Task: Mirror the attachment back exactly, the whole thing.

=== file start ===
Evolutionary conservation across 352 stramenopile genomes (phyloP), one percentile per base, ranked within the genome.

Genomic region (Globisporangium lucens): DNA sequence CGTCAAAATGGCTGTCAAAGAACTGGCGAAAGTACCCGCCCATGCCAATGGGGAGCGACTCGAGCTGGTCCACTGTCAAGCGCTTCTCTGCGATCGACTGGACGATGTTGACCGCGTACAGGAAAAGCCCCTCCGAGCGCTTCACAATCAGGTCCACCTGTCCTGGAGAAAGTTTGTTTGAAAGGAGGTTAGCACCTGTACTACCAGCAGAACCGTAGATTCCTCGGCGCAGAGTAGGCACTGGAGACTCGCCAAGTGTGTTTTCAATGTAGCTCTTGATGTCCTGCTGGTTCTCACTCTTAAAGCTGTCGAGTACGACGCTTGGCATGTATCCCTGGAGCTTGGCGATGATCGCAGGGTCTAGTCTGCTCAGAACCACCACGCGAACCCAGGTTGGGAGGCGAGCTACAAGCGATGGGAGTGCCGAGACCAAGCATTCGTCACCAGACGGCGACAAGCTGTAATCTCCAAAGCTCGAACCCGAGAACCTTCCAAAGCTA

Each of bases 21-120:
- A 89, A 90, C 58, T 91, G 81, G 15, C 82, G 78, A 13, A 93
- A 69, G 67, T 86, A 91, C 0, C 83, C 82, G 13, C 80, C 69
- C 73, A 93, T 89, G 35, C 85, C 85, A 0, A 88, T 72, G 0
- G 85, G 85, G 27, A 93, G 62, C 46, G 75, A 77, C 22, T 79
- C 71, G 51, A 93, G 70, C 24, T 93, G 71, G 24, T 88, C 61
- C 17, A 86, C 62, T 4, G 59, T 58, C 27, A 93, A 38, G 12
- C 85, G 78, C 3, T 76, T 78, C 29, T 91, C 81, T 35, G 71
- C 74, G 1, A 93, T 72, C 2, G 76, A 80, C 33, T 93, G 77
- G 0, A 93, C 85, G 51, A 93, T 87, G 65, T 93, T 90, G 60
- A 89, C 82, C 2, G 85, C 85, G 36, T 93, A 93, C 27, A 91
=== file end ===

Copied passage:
Evolutionary conservation across 352 stramenopile genomes (phyloP), one percentile per base, ranked within the genome.

Genomic region (Globisporangium lucens): DNA sequence CGTCAAAATGGCTGTCAAAGAACTGGCGAAAGTACCCGCCCATGCCAATGGGGAGCGACTCGAGCTGGTCCACTGTCAAGCGCTTCTCTGCGATCGACTGGACGATGTTGACCGCGTACAGGAAAAGCCCCTCCGAGCGCTTCACAATCAGGTCCACCTGTCCTGGAGAAAGTTTGTTTGAAAGGAGGTTAGCACCTGTACTACCAGCAGAACCGTAGATTCCTCGGCGCAGAGTAGGCACTGGAGACTCGCCAAGTGTGTTTTCAATGTAGCTCTTGATGTCCTGCTGGTTCTCACTCTTAAAGCTGTCGAGTACGACGCTTGGCATGTATCCCTGGAGCTTGGCGATGATCGCAGGGTCTAGTCTGCTCAGAACCACCACGCGAACCCAGGTTGGGAGGCGAGCTACAAGCGATGGGAGTGCCGAGACCAAGCATTCGTCACCAGACGGCGACAAGCTGTAATCTCCAAAGCTCGAACCCGAGAACCTTCCAAAGCTA

Each of bases 21-120:
- A 89, A 90, C 58, T 91, G 81, G 15, C 82, G 78, A 13, A 93
- A 69, G 67, T 86, A 91, C 0, C 83, C 82, G 13, C 80, C 69
- C 73, A 93, T 89, G 35, C 85, C 85, A 0, A 88, T 72, G 0
- G 85, G 85, G 27, A 93, G 62, C 46, G 75, A 77, C 22, T 79
- C 71, G 51, A 93, G 70, C 24, T 93, G 71, G 24, T 88, C 61
- C 17, A 86, C 62, T 4, G 59, T 58, C 27, A 93, A 38, G 12
- C 85, G 78, C 3, T 76, T 78, C 29, T 91, C 81, T 35, G 71
- C 74, G 1, A 93, T 72, C 2, G 76, A 80, C 33, T 93, G 77
- G 0, A 93, C 85, G 51, A 93, T 87, G 65, T 93, T 90, G 60
- A 89, C 82, C 2, G 85, C 85, G 36, T 93, A 93, C 27, A 91